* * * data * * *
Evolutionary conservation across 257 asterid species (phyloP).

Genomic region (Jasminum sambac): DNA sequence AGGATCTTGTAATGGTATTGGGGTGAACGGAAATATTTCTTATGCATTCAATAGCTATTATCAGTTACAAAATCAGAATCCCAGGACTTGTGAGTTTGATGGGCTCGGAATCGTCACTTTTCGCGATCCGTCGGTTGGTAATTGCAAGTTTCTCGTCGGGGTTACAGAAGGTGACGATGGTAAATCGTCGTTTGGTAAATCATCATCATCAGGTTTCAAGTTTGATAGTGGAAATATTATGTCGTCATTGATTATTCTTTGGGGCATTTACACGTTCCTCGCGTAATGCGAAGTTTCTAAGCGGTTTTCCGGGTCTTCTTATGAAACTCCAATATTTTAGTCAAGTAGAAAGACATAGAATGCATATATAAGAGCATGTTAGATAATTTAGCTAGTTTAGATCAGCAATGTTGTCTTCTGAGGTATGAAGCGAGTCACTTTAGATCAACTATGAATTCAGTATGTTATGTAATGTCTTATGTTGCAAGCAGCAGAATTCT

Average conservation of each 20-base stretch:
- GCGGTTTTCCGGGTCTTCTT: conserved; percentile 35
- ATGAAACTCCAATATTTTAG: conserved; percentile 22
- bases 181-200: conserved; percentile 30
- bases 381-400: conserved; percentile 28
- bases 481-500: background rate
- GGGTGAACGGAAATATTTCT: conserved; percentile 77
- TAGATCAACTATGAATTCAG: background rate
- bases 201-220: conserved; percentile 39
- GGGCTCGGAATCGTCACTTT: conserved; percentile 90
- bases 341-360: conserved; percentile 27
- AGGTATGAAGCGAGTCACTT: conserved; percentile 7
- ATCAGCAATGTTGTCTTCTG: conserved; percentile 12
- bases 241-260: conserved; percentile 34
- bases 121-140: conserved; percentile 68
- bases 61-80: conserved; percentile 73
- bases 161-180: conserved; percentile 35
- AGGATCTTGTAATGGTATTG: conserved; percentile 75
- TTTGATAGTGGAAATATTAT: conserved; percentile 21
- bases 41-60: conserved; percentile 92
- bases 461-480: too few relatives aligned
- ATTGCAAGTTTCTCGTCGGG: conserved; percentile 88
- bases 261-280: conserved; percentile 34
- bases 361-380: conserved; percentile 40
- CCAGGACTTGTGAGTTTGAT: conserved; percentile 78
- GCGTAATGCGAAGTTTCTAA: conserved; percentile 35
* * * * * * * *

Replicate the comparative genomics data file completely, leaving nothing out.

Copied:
Evolutionary conservation across 257 asterid species (phyloP).

Genomic region (Jasminum sambac): DNA sequence AGGATCTTGTAATGGTATTGGGGTGAACGGAAATATTTCTTATGCATTCAATAGCTATTATCAGTTACAAAATCAGAATCCCAGGACTTGTGAGTTTGATGGGCTCGGAATCGTCACTTTTCGCGATCCGTCGGTTGGTAATTGCAAGTTTCTCGTCGGGGTTACAGAAGGTGACGATGGTAAATCGTCGTTTGGTAAATCATCATCATCAGGTTTCAAGTTTGATAGTGGAAATATTATGTCGTCATTGATTATTCTTTGGGGCATTTACACGTTCCTCGCGTAATGCGAAGTTTCTAAGCGGTTTTCCGGGTCTTCTTATGAAACTCCAATATTTTAGTCAAGTAGAAAGACATAGAATGCATATATAAGAGCATGTTAGATAATTTAGCTAGTTTAGATCAGCAATGTTGTCTTCTGAGGTATGAAGCGAGTCACTTTAGATCAACTATGAATTCAGTATGTTATGTAATGTCTTATGTTGCAAGCAGCAGAATTCT

Average conservation of each 20-base stretch:
- GCGGTTTTCCGGGTCTTCTT: conserved; percentile 35
- ATGAAACTCCAATATTTTAG: conserved; percentile 22
- bases 181-200: conserved; percentile 30
- bases 381-400: conserved; percentile 28
- bases 481-500: background rate
- GGGTGAACGGAAATATTTCT: conserved; percentile 77
- TAGATCAACTATGAATTCAG: background rate
- bases 201-220: conserved; percentile 39
- GGGCTCGGAATCGTCACTTT: conserved; percentile 90
- bases 341-360: conserved; percentile 27
- AGGTATGAAGCGAGTCACTT: conserved; percentile 7
- ATCAGCAATGTTGTCTTCTG: conserved; percentile 12
- bases 241-260: conserved; percentile 34
- bases 121-140: conserved; percentile 68
- bases 61-80: conserved; percentile 73
- bases 161-180: conserved; percentile 35
- AGGATCTTGTAATGGTATTG: conserved; percentile 75
- TTTGATAGTGGAAATATTAT: conserved; percentile 21
- bases 41-60: conserved; percentile 92
- bases 461-480: too few relatives aligned
- ATTGCAAGTTTCTCGTCGGG: conserved; percentile 88
- bases 261-280: conserved; percentile 34
- bases 361-380: conserved; percentile 40
- CCAGGACTTGTGAGTTTGAT: conserved; percentile 78
- GCGTAATGCGAAGTTTCTAA: conserved; percentile 35